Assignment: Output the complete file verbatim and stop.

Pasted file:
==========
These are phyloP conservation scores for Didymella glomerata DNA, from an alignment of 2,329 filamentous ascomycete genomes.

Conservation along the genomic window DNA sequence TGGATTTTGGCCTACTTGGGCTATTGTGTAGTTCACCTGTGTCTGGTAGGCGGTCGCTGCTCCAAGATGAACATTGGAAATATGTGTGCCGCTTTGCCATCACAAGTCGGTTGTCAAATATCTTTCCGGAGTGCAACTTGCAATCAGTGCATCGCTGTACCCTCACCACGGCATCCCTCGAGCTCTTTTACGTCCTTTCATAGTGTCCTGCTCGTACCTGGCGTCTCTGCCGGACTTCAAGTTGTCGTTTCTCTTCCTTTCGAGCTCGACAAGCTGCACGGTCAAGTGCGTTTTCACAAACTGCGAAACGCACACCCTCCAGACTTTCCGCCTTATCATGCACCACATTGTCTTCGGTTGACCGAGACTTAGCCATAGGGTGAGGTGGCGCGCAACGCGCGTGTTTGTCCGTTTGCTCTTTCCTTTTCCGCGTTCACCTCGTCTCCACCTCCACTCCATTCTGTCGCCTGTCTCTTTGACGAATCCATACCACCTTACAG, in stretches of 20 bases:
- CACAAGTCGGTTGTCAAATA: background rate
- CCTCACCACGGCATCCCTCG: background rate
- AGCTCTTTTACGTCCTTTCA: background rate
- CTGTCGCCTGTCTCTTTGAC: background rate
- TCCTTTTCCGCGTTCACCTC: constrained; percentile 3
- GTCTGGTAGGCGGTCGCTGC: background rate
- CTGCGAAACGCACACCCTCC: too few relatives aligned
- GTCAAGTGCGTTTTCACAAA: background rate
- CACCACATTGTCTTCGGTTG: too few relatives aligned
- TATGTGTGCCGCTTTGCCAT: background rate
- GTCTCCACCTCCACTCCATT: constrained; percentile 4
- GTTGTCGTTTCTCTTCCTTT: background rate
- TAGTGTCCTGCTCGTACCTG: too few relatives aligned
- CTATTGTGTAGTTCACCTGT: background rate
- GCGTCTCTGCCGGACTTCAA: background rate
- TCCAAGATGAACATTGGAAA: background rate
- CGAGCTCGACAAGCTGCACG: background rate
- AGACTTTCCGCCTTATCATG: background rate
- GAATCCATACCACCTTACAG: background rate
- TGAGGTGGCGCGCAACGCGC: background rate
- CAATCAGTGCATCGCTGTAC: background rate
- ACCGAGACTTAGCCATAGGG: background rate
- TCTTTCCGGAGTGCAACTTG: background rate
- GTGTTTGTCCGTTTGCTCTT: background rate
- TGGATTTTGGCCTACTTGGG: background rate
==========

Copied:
These are phyloP conservation scores for Didymella glomerata DNA, from an alignment of 2,329 filamentous ascomycete genomes.

Conservation along the genomic window DNA sequence TGGATTTTGGCCTACTTGGGCTATTGTGTAGTTCACCTGTGTCTGGTAGGCGGTCGCTGCTCCAAGATGAACATTGGAAATATGTGTGCCGCTTTGCCATCACAAGTCGGTTGTCAAATATCTTTCCGGAGTGCAACTTGCAATCAGTGCATCGCTGTACCCTCACCACGGCATCCCTCGAGCTCTTTTACGTCCTTTCATAGTGTCCTGCTCGTACCTGGCGTCTCTGCCGGACTTCAAGTTGTCGTTTCTCTTCCTTTCGAGCTCGACAAGCTGCACGGTCAAGTGCGTTTTCACAAACTGCGAAACGCACACCCTCCAGACTTTCCGCCTTATCATGCACCACATTGTCTTCGGTTGACCGAGACTTAGCCATAGGGTGAGGTGGCGCGCAACGCGCGTGTTTGTCCGTTTGCTCTTTCCTTTTCCGCGTTCACCTCGTCTCCACCTCCACTCCATTCTGTCGCCTGTCTCTTTGACGAATCCATACCACCTTACAG, in stretches of 20 bases:
- CACAAGTCGGTTGTCAAATA: background rate
- CCTCACCACGGCATCCCTCG: background rate
- AGCTCTTTTACGTCCTTTCA: background rate
- CTGTCGCCTGTCTCTTTGAC: background rate
- TCCTTTTCCGCGTTCACCTC: constrained; percentile 3
- GTCTGGTAGGCGGTCGCTGC: background rate
- CTGCGAAACGCACACCCTCC: too few relatives aligned
- GTCAAGTGCGTTTTCACAAA: background rate
- CACCACATTGTCTTCGGTTG: too few relatives aligned
- TATGTGTGCCGCTTTGCCAT: background rate
- GTCTCCACCTCCACTCCATT: constrained; percentile 4
- GTTGTCGTTTCTCTTCCTTT: background rate
- TAGTGTCCTGCTCGTACCTG: too few relatives aligned
- CTATTGTGTAGTTCACCTGT: background rate
- GCGTCTCTGCCGGACTTCAA: background rate
- TCCAAGATGAACATTGGAAA: background rate
- CGAGCTCGACAAGCTGCACG: background rate
- AGACTTTCCGCCTTATCATG: background rate
- GAATCCATACCACCTTACAG: background rate
- TGAGGTGGCGCGCAACGCGC: background rate
- CAATCAGTGCATCGCTGTAC: background rate
- ACCGAGACTTAGCCATAGGG: background rate
- TCTTTCCGGAGTGCAACTTG: background rate
- GTGTTTGTCCGTTTGCTCTT: background rate
- TGGATTTTGGCCTACTTGGG: background rate